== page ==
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LETTER TO EDITOR
Year : 2002  |  Volume : 50  |  Issue : 4  |  Page : 355-356

Ocular involvement in leprosy



Correspondence Address:
Mahendra K Singhi


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Source of Support: None, Conflict of Interest: None


PMID: 12532508

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How to cite this article:
Singhi MK, Kacchawa D, Ghiya BC. Ocular involvement in leprosy. Indian J Ophthalmol 2002;50:355-6

How to cite this URL:
Singhi MK, Kacchawa D, Ghiya BC. Ocular involvement in leprosy. Indian J Ophthalmol [serial online] 2002 [cited 2020 Dec 4];50:355-6. Available from: https://www.ijo.in/text.asp?2002/50/4/355/14749



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  Dear Editor, Top


Ocular complications in leprosy are common and they usually lead to vision impairment or even blindness. Eye involvement in leprosy could result not only from the disease itself but also from reactions to the drugs used in the treatment. We studied 518 patients attending the Urban Leprosy Center, Department of Skin & VD, Dr. S.N. Medical College, Jodhpur. In this group of patients, 247 (47.6%) had lepromatous leprosy, 123 (23.3%) had tuberculoid leprosy and 148 (28.5%) had dimorphous leprosy. Both eyes (n = 1036) of the patients were examined in detail by an ophthalmologist. This included recording the visual acuity, and examinations of the adnexa (eyebrow, eyelashes, eyelids), pupil, lacrimal system, sclera and cornea. A total of 262 (50.5%) patients had involvement of one or both eyes.

In 247 patients with lepromatous leprosy, 136 (55%) had eye involvement; 76 (30.7%) bilateral and 60 (24.3%) patients unilateral. In 148 patients with dimorphous leprosy, 72 (48.6%) had eye involvement - 32 (21.6%) unilateral and 40 (55.5%) bilateral. In 123 patients with tuberculoid leprosy, 54 (43.9%) had eye involvement -46 (37.3%) unilateral and 8 (6.5%) bilateral.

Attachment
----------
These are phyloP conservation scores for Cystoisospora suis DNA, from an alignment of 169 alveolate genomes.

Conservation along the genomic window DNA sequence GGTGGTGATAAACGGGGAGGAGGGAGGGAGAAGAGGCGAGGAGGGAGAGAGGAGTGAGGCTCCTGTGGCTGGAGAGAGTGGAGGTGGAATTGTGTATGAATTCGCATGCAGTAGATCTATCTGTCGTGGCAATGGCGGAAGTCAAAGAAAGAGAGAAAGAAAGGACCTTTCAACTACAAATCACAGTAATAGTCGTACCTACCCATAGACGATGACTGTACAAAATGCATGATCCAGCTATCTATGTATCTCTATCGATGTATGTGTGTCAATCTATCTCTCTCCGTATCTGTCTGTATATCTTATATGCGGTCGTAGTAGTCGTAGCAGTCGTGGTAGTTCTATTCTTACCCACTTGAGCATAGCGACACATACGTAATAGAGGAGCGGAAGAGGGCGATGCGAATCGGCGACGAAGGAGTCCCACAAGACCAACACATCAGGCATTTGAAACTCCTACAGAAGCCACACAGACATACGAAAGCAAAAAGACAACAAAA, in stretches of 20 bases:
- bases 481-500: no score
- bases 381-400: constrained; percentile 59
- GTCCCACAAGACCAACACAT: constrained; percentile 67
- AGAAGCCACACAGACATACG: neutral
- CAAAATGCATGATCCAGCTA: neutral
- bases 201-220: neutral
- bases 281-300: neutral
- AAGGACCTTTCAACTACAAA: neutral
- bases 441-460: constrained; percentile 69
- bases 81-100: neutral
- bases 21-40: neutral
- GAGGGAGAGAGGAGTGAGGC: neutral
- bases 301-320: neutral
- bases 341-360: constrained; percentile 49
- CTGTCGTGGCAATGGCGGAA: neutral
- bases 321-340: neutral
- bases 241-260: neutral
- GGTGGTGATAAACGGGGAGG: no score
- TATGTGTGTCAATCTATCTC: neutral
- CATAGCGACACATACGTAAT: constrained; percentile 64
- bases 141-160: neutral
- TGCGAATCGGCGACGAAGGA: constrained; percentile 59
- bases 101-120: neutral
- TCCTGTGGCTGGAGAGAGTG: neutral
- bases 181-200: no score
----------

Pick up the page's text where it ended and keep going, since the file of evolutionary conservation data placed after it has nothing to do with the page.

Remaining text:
Many patients exhibited more than one type of ocular pathology. It was observed that in lepromatous leprosy and dimorphous leprosy bilateral involvement was greater as compared to tuberculoid leprosy.

For the sake of convenience we divided ocular involvement into two categories: adnexal changes and bulb changes. The type of ocular involvement and its percentage in different types of leprosy is shown in the Table. The eyes were more frequently affected in lepromatous leprosy. Madrosis was the most common ocular adnexal change and the corneal changes were most common in ocular bulb changes. Lagopthalmos, often accompanied by ectropion, was probably the primary cause for the corneal changes.

Frequency of ocular involvement in leprosy is reported variably from as low as 6.3% to as high as 74.2%.[1-[3] This is perhaps related to the environment in addition to the health care facilities in the region. Jodhpur is known as the gateway of the Thar desert and intense heat and sandy environment prevails here throughout the year. These environmental factors contribute to the damage of these already anaesthetic eyes of leprosy patients. In our study we found that more than 50% patients had eye problems.

We wish to reemphasise that the eye must be examined carefully in every case of leprosy. Simple and timely measures can make a difference to a patient's life by preserving the vision.

 
  References Top

1.
Malla OK, Brandt F, Anten JGF. Ocular findings in leprosy patients in an institution in Nepal (Khokana). Br J Ophthal 1981;65:226-30.  Back to cited text no. 1
    
2.
Ticho U, Sira IB. Ocular leprosy in Malawi. Br J Ophthal 1970;54:107-12.  Back to cited text no. 2
[PUBMED]    
3.
Weerekoon L. Ocular leprosy in Ceylon. Br J Ophthal 1989;53:457-65.  Back to cited text no. 3
    



 
 
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